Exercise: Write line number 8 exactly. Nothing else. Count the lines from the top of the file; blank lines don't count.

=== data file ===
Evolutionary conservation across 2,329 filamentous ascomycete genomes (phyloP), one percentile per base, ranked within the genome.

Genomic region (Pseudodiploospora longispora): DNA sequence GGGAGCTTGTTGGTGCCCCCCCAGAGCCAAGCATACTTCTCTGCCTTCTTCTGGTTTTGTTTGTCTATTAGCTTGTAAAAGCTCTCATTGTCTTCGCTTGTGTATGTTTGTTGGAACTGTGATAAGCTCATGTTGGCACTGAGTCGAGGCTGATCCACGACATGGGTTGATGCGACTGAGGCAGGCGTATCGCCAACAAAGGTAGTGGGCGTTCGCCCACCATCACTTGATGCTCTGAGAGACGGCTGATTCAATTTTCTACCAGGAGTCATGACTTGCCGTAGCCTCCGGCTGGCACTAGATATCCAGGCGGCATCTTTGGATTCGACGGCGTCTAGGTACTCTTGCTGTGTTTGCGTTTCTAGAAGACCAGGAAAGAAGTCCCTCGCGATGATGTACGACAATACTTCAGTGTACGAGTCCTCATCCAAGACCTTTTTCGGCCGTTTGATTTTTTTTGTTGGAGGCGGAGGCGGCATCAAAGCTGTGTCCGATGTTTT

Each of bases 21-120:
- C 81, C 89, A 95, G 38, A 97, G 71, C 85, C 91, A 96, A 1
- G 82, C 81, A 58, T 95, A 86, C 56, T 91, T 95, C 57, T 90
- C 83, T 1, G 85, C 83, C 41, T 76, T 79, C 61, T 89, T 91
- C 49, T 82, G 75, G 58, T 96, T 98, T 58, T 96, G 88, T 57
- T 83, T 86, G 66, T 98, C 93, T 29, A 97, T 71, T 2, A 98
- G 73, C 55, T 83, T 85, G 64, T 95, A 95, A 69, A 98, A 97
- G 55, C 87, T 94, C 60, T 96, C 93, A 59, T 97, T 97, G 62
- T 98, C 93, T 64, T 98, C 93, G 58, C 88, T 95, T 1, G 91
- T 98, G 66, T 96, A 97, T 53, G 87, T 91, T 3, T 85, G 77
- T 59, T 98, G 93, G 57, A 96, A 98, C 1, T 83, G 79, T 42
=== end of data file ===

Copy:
- T 83, T 86, G 66, T 98, C 93, T 29, A 97, T 71, T 2, A 98